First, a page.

I did see that the buds look yellow and turn whiter as they open into flowers.




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As woke as some segments of American society have rapidly become, the United States has nothing on our great* neighbor to the north, which in its sprint to claim the title of the Wokest Country on Earth has been leaving everyone else in the dust. If you haven’t heard about the latest in-your-face transgression at an Ontario high school, you can read accounts of it in the September 23rd Toronto Sun, the September 21st National Desk, and the September 21st New York Post. Scroll through each article for photographs and embedded videos. Alert: you won’t be able to unsee what you’ve seen. You can also watch a four-and-a-half minute video that interviews people protesting this affront. And you can read Brendan O’Neill’s take on this as confirming what he calls the cult of validation. It’s also possible that the teacher in question is trolling everyone and the whole thing is an outlandishly clever hoax.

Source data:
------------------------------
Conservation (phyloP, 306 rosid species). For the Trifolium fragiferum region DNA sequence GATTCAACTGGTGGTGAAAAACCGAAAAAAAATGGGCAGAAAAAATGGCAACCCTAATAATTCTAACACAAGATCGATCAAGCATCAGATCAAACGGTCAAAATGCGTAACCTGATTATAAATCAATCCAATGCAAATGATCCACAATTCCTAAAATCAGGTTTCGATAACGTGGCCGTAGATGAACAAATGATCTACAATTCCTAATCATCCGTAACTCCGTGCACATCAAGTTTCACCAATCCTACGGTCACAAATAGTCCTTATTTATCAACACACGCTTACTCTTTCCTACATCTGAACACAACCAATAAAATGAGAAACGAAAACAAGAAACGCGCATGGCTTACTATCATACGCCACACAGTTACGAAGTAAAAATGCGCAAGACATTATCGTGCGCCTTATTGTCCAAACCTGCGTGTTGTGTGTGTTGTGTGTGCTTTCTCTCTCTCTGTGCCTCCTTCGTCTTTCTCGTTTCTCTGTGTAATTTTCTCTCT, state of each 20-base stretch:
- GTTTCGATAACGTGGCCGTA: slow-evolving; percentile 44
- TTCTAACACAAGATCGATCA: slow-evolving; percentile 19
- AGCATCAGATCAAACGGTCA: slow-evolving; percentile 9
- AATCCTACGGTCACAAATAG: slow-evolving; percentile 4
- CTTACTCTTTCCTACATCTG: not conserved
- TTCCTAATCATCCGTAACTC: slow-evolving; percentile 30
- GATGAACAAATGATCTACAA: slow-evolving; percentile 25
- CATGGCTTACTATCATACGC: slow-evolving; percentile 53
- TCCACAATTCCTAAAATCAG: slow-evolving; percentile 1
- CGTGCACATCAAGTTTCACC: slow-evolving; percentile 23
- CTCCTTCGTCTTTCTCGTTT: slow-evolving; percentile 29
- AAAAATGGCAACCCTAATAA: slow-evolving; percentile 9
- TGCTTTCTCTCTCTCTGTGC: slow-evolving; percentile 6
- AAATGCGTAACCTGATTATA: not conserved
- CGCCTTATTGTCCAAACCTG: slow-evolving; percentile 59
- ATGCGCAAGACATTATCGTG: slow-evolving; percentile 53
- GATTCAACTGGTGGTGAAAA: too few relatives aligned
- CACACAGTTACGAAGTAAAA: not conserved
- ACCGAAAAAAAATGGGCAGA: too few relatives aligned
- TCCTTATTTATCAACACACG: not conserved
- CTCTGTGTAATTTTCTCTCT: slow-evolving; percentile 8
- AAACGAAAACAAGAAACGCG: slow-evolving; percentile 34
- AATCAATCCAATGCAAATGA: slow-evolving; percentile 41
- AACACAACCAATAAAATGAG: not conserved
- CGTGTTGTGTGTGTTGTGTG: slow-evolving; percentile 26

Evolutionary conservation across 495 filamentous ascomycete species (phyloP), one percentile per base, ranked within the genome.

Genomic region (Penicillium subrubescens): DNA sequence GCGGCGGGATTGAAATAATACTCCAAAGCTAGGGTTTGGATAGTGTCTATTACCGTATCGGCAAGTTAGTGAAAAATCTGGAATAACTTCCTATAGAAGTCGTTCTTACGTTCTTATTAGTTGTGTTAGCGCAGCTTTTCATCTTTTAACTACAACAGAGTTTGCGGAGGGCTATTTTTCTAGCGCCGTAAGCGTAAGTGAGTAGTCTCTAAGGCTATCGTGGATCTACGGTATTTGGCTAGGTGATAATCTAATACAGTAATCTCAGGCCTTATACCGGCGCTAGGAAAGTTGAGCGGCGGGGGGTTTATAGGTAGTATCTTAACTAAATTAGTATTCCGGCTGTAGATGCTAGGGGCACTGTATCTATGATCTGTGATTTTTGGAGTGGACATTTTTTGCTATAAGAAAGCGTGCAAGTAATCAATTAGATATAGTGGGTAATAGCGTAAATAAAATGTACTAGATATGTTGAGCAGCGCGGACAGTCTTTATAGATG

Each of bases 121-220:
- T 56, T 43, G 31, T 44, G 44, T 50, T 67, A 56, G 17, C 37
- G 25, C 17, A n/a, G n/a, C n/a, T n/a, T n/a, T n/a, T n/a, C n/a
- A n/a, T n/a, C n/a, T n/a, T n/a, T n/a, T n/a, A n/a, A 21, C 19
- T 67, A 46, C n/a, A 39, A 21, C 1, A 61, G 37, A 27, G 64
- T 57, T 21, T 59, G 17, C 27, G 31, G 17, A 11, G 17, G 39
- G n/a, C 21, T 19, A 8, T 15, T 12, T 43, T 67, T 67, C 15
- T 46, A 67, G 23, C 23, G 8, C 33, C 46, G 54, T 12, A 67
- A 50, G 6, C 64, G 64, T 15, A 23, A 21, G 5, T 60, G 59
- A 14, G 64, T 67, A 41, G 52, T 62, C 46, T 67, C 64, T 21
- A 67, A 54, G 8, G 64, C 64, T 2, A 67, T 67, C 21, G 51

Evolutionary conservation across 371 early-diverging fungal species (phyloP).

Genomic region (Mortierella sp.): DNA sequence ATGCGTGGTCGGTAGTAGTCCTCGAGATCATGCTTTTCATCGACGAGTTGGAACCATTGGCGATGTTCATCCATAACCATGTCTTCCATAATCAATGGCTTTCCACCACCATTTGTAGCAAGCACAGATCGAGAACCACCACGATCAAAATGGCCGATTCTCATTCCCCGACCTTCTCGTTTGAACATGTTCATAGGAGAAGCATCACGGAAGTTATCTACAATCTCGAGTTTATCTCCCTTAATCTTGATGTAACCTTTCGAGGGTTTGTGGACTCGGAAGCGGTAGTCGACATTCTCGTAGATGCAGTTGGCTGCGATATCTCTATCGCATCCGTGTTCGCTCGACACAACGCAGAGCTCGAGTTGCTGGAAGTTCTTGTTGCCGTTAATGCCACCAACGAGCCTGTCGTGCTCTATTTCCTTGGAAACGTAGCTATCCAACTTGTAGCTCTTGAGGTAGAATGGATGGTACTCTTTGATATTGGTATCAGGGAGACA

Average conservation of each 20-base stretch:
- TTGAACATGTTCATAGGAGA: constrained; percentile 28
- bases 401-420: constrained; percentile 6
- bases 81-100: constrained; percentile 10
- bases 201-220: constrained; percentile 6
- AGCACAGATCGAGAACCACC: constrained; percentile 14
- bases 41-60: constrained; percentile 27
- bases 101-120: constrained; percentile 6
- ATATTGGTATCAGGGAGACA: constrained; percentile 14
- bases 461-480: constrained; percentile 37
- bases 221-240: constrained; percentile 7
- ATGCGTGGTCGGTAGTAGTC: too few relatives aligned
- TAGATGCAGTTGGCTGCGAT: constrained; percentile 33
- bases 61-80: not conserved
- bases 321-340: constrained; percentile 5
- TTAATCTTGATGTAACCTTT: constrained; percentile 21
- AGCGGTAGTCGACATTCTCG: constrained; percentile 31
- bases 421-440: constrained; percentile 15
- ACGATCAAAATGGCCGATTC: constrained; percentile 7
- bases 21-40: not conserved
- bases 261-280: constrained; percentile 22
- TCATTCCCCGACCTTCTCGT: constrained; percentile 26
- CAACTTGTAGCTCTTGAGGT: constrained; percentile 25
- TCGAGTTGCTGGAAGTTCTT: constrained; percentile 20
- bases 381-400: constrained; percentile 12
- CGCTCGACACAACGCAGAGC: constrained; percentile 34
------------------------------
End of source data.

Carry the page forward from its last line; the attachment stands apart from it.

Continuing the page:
* Canada has a greater land area than the United States, which is in fourth place. Canada is second, behind Russia and ahead of China. No known correlation exists between the physical size of a country and the extent to which its institutions promote freedom and sanity.


© 2022 Steven Schwartzman




Written by Steve Schwartzman

September 27, 2022 at 4:25 AM

Purple passionflower

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I found myself sauntering (and at 95° sweltering) along a walkway in Houston’s Memorial Park on the bright afternoon of September 17th after I’d noticed while driving through the park that many native species seem to have been planted there. (All the ones I recognized were native, so I assumed the others were, too.) The most striking wildflower I saw there—one I’d walked past on the outward segment of my sauntering and only noticed when I’d made it most of the way back to my car—was a purple passionflower, Passiflora incarnata. Me being me, I did some closer abstractions of the flowers on this vine.